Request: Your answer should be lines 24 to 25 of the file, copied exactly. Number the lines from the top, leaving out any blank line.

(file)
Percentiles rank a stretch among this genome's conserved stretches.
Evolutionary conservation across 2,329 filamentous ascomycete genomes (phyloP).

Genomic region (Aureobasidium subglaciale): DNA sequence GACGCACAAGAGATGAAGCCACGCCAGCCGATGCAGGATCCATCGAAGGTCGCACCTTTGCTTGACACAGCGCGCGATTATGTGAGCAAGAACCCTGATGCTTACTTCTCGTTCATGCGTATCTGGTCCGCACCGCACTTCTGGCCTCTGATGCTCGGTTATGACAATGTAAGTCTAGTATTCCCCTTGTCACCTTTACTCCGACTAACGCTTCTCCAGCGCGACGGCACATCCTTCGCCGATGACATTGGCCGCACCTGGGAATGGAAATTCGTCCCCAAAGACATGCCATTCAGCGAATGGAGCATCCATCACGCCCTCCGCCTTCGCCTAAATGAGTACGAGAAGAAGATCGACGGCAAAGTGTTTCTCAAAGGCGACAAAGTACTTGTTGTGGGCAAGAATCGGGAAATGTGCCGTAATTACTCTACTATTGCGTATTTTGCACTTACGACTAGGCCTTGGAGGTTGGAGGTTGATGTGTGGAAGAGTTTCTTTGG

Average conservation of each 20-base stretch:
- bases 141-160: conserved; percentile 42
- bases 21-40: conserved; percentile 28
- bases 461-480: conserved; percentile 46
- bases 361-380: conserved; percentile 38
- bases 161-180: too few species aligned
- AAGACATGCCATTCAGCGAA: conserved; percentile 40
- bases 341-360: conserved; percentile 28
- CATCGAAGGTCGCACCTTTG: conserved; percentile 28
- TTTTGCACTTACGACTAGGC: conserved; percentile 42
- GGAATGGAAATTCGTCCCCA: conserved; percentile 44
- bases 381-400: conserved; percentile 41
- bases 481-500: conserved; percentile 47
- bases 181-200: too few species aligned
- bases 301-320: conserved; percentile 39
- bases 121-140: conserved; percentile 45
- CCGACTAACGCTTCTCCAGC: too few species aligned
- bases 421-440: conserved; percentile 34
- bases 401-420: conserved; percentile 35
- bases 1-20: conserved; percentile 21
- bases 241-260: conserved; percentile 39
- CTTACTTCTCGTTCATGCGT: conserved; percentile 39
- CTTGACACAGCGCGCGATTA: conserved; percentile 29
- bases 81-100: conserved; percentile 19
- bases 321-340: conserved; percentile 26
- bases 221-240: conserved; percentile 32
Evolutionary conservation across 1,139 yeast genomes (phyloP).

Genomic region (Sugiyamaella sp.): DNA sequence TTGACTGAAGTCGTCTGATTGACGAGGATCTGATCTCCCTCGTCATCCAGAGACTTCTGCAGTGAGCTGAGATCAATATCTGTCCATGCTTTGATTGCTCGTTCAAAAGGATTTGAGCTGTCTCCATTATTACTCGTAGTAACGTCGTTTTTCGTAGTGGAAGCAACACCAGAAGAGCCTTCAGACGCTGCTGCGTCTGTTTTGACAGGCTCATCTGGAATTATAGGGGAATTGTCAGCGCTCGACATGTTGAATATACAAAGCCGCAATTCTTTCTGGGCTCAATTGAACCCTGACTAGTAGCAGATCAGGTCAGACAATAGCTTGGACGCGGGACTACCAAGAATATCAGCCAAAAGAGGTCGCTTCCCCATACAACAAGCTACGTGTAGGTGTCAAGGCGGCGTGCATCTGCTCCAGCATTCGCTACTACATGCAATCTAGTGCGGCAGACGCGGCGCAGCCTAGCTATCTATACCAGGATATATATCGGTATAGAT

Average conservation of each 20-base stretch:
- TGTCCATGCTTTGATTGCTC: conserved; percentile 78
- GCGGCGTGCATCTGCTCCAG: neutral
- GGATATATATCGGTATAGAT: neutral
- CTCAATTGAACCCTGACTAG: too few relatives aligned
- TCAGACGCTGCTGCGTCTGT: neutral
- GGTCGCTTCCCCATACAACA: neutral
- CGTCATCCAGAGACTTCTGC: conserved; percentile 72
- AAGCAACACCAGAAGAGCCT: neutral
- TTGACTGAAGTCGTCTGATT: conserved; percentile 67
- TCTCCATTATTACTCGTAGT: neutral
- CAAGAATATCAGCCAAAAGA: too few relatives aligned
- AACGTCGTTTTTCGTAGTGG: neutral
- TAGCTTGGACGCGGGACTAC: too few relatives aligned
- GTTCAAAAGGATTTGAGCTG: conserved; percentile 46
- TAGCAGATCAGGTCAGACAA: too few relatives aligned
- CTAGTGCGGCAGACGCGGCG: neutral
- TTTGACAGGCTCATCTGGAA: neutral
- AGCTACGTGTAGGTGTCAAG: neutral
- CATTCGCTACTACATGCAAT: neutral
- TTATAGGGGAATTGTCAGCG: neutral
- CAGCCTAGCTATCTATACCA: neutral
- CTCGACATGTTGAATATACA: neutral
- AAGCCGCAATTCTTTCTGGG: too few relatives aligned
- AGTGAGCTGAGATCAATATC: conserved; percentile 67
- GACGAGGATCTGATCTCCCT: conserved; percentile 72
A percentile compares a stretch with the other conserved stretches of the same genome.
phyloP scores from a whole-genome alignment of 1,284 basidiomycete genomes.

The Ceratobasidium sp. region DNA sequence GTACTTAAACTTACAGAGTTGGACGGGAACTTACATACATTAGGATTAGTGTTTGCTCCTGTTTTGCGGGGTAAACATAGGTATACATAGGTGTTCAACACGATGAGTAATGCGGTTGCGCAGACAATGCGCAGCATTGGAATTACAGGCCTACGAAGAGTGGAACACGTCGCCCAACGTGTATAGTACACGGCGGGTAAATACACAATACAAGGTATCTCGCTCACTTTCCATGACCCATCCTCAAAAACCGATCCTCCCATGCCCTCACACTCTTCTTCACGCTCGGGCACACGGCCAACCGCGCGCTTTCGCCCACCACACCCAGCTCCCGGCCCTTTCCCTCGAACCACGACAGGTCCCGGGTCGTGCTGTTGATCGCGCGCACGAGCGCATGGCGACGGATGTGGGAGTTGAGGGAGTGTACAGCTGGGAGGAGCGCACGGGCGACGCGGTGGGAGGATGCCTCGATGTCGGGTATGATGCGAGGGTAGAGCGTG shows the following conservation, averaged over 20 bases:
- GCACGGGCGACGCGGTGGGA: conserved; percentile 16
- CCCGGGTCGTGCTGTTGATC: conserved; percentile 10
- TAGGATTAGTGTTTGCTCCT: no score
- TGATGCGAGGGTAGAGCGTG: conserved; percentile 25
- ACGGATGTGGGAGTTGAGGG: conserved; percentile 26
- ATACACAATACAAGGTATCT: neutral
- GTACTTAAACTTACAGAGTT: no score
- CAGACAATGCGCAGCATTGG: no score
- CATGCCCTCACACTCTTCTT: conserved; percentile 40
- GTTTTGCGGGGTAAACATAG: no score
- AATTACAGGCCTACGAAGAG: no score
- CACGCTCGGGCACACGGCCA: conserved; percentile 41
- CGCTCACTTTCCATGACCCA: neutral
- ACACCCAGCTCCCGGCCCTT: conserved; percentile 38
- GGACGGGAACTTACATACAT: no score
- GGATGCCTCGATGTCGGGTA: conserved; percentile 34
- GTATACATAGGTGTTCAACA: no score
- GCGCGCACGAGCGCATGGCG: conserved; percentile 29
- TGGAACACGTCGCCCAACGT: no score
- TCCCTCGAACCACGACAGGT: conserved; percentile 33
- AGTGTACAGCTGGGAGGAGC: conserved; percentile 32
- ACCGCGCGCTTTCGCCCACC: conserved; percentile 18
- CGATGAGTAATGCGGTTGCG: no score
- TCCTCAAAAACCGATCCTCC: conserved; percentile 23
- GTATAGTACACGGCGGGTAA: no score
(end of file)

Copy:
- bases 241-260: conserved; percentile 39
- CTTACTTCTCGTTCATGCGT: conserved; percentile 39